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Behind the scenes at the new Kitchen United Mix in NYC

The ghost kitchen venue boasts 11 restaurant brands under one roof, allowing customers to combine items from all the menus in one to-go order.
Entry of Kitchen United Mix
Photo by Pat Cobe

Kitchen United Mix opened in midtown Manhattan this week, just blocks from Times Square. It’s the company’s third New York City location.

The 6,400-square-foot venue houses 11 restaurant brands, all offering food for pickup and delivery only and each operating its own state-of-the-art kitchen.

Kitchen United Entrance

Photo courtesy of Kitchen United

Around 5 p.m., the deliverymen on bicycles were already lined up on the busy street, picking up meals for customers who ordered remotely on Grubhub, Uber Eats and other platforms. But patrons can also step inside and order from a digital kiosk, or use Kitchen United’s smartphone app on-site and wait for their order in the entry area.

Ordering kiosk

Photo by Pat Cobe

The Kitchen United Mix technology allows diners to mix and match items from all 11 menus in a single to-go order. During a media tour of the space, I ordered a sandwich from Jersey Mike’s, pad Thai in a takeaway cup from Camila, a Thai restaurant, and a salad from Greenleaf, a healthy-focused concept.

Jersey Mike's

Photo by Pat Cobe

Not all the food was ready at the same time, but a team member positioned at the front gathers the items from one ticket and groups them together until each comes through in its own branded bag. Another team member runs the orders up from the kitchens in back.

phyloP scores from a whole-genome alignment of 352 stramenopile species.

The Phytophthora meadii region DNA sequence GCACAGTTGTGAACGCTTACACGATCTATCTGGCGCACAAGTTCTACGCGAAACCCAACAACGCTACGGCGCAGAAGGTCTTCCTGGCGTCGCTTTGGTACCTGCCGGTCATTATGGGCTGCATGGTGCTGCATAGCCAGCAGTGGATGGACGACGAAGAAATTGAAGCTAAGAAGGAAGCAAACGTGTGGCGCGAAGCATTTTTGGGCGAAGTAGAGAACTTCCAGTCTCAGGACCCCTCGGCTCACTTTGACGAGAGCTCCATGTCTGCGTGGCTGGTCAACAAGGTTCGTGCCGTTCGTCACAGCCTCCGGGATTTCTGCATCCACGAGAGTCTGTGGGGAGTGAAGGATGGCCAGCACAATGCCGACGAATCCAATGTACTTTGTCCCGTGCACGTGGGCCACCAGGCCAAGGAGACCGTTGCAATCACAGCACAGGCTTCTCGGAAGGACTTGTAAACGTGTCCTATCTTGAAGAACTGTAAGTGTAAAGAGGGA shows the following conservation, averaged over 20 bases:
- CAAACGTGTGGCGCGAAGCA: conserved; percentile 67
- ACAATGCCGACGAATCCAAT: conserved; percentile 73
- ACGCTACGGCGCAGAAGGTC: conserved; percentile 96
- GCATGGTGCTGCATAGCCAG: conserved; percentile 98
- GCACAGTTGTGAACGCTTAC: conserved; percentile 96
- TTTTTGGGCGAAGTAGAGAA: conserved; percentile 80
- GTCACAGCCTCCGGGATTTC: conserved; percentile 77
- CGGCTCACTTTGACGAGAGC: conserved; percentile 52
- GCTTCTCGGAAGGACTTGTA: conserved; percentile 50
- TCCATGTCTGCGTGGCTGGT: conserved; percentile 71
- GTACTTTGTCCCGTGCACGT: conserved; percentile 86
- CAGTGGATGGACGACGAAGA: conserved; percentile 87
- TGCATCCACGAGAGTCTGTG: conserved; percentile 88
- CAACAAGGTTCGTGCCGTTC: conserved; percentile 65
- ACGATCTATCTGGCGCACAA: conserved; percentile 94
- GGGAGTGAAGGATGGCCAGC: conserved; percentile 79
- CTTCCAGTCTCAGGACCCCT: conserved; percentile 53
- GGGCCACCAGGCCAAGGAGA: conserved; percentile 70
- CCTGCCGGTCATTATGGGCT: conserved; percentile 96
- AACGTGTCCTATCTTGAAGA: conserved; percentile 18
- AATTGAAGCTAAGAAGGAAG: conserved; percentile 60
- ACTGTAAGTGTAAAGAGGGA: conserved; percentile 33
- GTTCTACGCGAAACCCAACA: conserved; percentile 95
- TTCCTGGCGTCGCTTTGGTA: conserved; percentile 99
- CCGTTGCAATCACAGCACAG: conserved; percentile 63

shelf holding orders

Photo by Pat Cobe

The food was all packed well, but not all of the orders were accurate. One of the Uber Eats bikers must have gotten the Jersey Mike’s turkey sandwich, because my bag contained a cheesesteak. But I’ll cut them some slack—the location has only been open a few days and it was crazy busy already.

The space holds a diverse collection of restaurants to appeal to a wide range of taste buds. Some are new to the New York City dining scene, including Hawaiian Bros, a Hawaiian plate lunch concept, while others are local favorites, such as Han Dynasty (serving Sichuan food) and Cafe Habana (a Cuban-Mexican cafe).

Hawaiian Plate Lunch

Hawaiian Bros. menu items. Photograph by Pat Cobe

There are also some familiar virtual and brick-and-mortar brands. Chili’s is here, as is the chain’s virtual concept, It’s Just Wings. Wing fans also have another option—Wingstop’s ghost kitchen is turning out wing orders, too. And Burger Village is cooking up better burgers.

It's just wings

Photo by Pat Cobe

Finer Dining Company wasn’t operating yet, but it promises “to make fine dining effortless by delivering gourmet food right to your doorstep.” The restaurant’s menu on DoorDash offers items like braised veal shank, black cod miso and seared duck breast with prices in the $25-$35 range for many entrees.

Kitchen United Mix is now open in seven markets besides New York, including Los Angeles, Chicago, Texas and Southern California, and has plans to expand in those areas as well as Florida in 2022.

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